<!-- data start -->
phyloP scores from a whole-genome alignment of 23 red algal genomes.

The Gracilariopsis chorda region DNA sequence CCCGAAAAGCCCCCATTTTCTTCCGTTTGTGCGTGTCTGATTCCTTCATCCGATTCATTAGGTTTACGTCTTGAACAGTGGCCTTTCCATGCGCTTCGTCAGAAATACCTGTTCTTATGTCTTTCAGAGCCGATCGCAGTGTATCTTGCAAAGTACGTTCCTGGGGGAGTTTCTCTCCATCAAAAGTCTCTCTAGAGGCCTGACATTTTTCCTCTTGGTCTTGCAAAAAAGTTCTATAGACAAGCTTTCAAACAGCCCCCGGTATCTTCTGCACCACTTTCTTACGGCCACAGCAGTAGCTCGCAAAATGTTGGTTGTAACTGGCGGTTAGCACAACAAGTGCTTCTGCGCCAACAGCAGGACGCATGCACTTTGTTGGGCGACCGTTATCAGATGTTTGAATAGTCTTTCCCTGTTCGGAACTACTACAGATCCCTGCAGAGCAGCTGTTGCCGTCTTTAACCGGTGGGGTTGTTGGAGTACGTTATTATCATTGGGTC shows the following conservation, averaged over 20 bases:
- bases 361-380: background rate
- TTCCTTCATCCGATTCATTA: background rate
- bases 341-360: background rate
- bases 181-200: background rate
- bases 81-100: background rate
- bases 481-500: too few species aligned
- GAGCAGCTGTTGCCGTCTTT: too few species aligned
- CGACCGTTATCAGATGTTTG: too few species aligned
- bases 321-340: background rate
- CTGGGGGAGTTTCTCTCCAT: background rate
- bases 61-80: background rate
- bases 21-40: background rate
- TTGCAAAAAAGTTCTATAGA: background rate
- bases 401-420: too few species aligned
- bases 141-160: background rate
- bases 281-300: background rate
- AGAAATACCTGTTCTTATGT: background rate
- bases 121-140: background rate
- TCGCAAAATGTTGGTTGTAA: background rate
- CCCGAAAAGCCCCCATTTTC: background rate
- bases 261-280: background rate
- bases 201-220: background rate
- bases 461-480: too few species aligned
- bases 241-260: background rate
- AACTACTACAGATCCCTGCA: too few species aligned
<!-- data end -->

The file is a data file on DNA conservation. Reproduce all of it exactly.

phyloP scores from a whole-genome alignment of 23 red algal genomes.

The Gracilariopsis chorda region DNA sequence CCCGAAAAGCCCCCATTTTCTTCCGTTTGTGCGTGTCTGATTCCTTCATCCGATTCATTAGGTTTACGTCTTGAACAGTGGCCTTTCCATGCGCTTCGTCAGAAATACCTGTTCTTATGTCTTTCAGAGCCGATCGCAGTGTATCTTGCAAAGTACGTTCCTGGGGGAGTTTCTCTCCATCAAAAGTCTCTCTAGAGGCCTGACATTTTTCCTCTTGGTCTTGCAAAAAAGTTCTATAGACAAGCTTTCAAACAGCCCCCGGTATCTTCTGCACCACTTTCTTACGGCCACAGCAGTAGCTCGCAAAATGTTGGTTGTAACTGGCGGTTAGCACAACAAGTGCTTCTGCGCCAACAGCAGGACGCATGCACTTTGTTGGGCGACCGTTATCAGATGTTTGAATAGTCTTTCCCTGTTCGGAACTACTACAGATCCCTGCAGAGCAGCTGTTGCCGTCTTTAACCGGTGGGGTTGTTGGAGTACGTTATTATCATTGGGTC shows the following conservation, averaged over 20 bases:
- bases 361-380: background rate
- TTCCTTCATCCGATTCATTA: background rate
- bases 341-360: background rate
- bases 181-200: background rate
- bases 81-100: background rate
- bases 481-500: too few species aligned
- GAGCAGCTGTTGCCGTCTTT: too few species aligned
- CGACCGTTATCAGATGTTTG: too few species aligned
- bases 321-340: background rate
- CTGGGGGAGTTTCTCTCCAT: background rate
- bases 61-80: background rate
- bases 21-40: background rate
- TTGCAAAAAAGTTCTATAGA: background rate
- bases 401-420: too few species aligned
- bases 141-160: background rate
- bases 281-300: background rate
- AGAAATACCTGTTCTTATGT: background rate
- bases 121-140: background rate
- TCGCAAAATGTTGGTTGTAA: background rate
- CCCGAAAAGCCCCCATTTTC: background rate
- bases 261-280: background rate
- bases 201-220: background rate
- bases 461-480: too few species aligned
- bases 241-260: background rate
- AACTACTACAGATCCCTGCA: too few species aligned